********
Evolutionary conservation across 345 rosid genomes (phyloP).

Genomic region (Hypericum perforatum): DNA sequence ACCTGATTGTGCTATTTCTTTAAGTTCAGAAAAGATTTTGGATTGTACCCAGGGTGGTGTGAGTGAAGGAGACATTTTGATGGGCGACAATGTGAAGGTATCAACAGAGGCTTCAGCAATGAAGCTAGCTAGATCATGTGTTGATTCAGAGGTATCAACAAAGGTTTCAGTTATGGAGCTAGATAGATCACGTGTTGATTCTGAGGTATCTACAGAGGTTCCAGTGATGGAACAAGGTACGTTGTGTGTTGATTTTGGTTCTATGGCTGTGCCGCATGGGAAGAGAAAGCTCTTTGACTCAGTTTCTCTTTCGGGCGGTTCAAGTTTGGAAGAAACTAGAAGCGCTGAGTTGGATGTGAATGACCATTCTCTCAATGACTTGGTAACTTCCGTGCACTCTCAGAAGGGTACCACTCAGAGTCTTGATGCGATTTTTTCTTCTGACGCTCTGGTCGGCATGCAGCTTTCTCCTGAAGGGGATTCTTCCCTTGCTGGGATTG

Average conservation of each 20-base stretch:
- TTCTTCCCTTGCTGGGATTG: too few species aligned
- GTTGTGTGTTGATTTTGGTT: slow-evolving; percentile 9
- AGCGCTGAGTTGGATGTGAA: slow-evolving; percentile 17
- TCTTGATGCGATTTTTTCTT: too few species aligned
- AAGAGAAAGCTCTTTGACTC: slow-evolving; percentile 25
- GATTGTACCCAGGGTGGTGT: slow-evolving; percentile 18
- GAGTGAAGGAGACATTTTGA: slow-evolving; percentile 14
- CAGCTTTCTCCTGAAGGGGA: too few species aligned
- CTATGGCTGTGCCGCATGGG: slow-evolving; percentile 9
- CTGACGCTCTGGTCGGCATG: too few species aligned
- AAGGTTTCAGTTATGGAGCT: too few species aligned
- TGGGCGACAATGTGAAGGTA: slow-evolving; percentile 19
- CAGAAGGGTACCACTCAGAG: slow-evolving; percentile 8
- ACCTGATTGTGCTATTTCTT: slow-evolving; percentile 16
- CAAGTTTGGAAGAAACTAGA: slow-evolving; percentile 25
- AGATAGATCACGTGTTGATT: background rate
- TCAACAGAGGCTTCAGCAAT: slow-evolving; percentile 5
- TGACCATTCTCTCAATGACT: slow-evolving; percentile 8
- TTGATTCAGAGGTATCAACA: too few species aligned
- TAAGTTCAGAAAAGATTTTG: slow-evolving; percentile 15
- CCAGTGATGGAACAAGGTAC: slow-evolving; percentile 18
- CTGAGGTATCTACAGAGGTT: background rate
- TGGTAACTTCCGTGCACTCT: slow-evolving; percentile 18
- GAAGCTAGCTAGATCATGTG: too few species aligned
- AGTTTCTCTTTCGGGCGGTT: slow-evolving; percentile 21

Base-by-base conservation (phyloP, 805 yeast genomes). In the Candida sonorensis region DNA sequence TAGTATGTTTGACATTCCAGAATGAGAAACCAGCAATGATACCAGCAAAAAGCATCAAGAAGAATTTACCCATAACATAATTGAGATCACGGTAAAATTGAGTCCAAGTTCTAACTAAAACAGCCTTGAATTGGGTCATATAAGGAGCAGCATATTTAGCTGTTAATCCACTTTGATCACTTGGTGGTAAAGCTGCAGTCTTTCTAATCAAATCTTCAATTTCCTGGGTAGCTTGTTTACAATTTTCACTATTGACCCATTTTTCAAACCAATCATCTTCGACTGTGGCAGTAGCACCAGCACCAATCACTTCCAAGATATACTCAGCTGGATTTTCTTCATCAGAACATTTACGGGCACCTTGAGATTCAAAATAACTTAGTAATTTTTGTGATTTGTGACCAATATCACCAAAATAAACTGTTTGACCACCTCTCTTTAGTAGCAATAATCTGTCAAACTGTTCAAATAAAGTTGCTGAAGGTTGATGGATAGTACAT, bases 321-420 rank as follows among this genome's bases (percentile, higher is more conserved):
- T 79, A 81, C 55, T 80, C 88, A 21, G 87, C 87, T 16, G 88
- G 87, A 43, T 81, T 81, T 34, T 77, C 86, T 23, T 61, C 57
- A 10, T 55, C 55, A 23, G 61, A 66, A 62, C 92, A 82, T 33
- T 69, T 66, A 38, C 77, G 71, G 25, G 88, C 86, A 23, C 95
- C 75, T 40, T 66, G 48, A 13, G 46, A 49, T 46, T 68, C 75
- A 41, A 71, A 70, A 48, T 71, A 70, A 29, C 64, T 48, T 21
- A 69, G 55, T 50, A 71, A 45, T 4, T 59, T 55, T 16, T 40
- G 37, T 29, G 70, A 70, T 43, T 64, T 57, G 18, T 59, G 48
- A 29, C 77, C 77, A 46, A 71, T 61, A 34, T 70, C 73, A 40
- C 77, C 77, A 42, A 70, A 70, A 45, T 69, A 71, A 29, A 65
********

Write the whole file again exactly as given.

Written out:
Evolutionary conservation across 345 rosid genomes (phyloP).

Genomic region (Hypericum perforatum): DNA sequence ACCTGATTGTGCTATTTCTTTAAGTTCAGAAAAGATTTTGGATTGTACCCAGGGTGGTGTGAGTGAAGGAGACATTTTGATGGGCGACAATGTGAAGGTATCAACAGAGGCTTCAGCAATGAAGCTAGCTAGATCATGTGTTGATTCAGAGGTATCAACAAAGGTTTCAGTTATGGAGCTAGATAGATCACGTGTTGATTCTGAGGTATCTACAGAGGTTCCAGTGATGGAACAAGGTACGTTGTGTGTTGATTTTGGTTCTATGGCTGTGCCGCATGGGAAGAGAAAGCTCTTTGACTCAGTTTCTCTTTCGGGCGGTTCAAGTTTGGAAGAAACTAGAAGCGCTGAGTTGGATGTGAATGACCATTCTCTCAATGACTTGGTAACTTCCGTGCACTCTCAGAAGGGTACCACTCAGAGTCTTGATGCGATTTTTTCTTCTGACGCTCTGGTCGGCATGCAGCTTTCTCCTGAAGGGGATTCTTCCCTTGCTGGGATTG

Average conservation of each 20-base stretch:
- TTCTTCCCTTGCTGGGATTG: too few species aligned
- GTTGTGTGTTGATTTTGGTT: slow-evolving; percentile 9
- AGCGCTGAGTTGGATGTGAA: slow-evolving; percentile 17
- TCTTGATGCGATTTTTTCTT: too few species aligned
- AAGAGAAAGCTCTTTGACTC: slow-evolving; percentile 25
- GATTGTACCCAGGGTGGTGT: slow-evolving; percentile 18
- GAGTGAAGGAGACATTTTGA: slow-evolving; percentile 14
- CAGCTTTCTCCTGAAGGGGA: too few species aligned
- CTATGGCTGTGCCGCATGGG: slow-evolving; percentile 9
- CTGACGCTCTGGTCGGCATG: too few species aligned
- AAGGTTTCAGTTATGGAGCT: too few species aligned
- TGGGCGACAATGTGAAGGTA: slow-evolving; percentile 19
- CAGAAGGGTACCACTCAGAG: slow-evolving; percentile 8
- ACCTGATTGTGCTATTTCTT: slow-evolving; percentile 16
- CAAGTTTGGAAGAAACTAGA: slow-evolving; percentile 25
- AGATAGATCACGTGTTGATT: background rate
- TCAACAGAGGCTTCAGCAAT: slow-evolving; percentile 5
- TGACCATTCTCTCAATGACT: slow-evolving; percentile 8
- TTGATTCAGAGGTATCAACA: too few species aligned
- TAAGTTCAGAAAAGATTTTG: slow-evolving; percentile 15
- CCAGTGATGGAACAAGGTAC: slow-evolving; percentile 18
- CTGAGGTATCTACAGAGGTT: background rate
- TGGTAACTTCCGTGCACTCT: slow-evolving; percentile 18
- GAAGCTAGCTAGATCATGTG: too few species aligned
- AGTTTCTCTTTCGGGCGGTT: slow-evolving; percentile 21

Base-by-base conservation (phyloP, 805 yeast genomes). In the Candida sonorensis region DNA sequence TAGTATGTTTGACATTCCAGAATGAGAAACCAGCAATGATACCAGCAAAAAGCATCAAGAAGAATTTACCCATAACATAATTGAGATCACGGTAAAATTGAGTCCAAGTTCTAACTAAAACAGCCTTGAATTGGGTCATATAAGGAGCAGCATATTTAGCTGTTAATCCACTTTGATCACTTGGTGGTAAAGCTGCAGTCTTTCTAATCAAATCTTCAATTTCCTGGGTAGCTTGTTTACAATTTTCACTATTGACCCATTTTTCAAACCAATCATCTTCGACTGTGGCAGTAGCACCAGCACCAATCACTTCCAAGATATACTCAGCTGGATTTTCTTCATCAGAACATTTACGGGCACCTTGAGATTCAAAATAACTTAGTAATTTTTGTGATTTGTGACCAATATCACCAAAATAAACTGTTTGACCACCTCTCTTTAGTAGCAATAATCTGTCAAACTGTTCAAATAAAGTTGCTGAAGGTTGATGGATAGTACAT, bases 321-420 rank as follows among this genome's bases (percentile, higher is more conserved):
- T 79, A 81, C 55, T 80, C 88, A 21, G 87, C 87, T 16, G 88
- G 87, A 43, T 81, T 81, T 34, T 77, C 86, T 23, T 61, C 57
- A 10, T 55, C 55, A 23, G 61, A 66, A 62, C 92, A 82, T 33
- T 69, T 66, A 38, C 77, G 71, G 25, G 88, C 86, A 23, C 95
- C 75, T 40, T 66, G 48, A 13, G 46, A 49, T 46, T 68, C 75
- A 41, A 71, A 70, A 48, T 71, A 70, A 29, C 64, T 48, T 21
- A 69, G 55, T 50, A 71, A 45, T 4, T 59, T 55, T 16, T 40
- G 37, T 29, G 70, A 70, T 43, T 64, T 57, G 18, T 59, G 48
- A 29, C 77, C 77, A 46, A 71, T 61, A 34, T 70, C 73, A 40
- C 77, C 77, A 42, A 70, A 70, A 45, T 69, A 71, A 29, A 65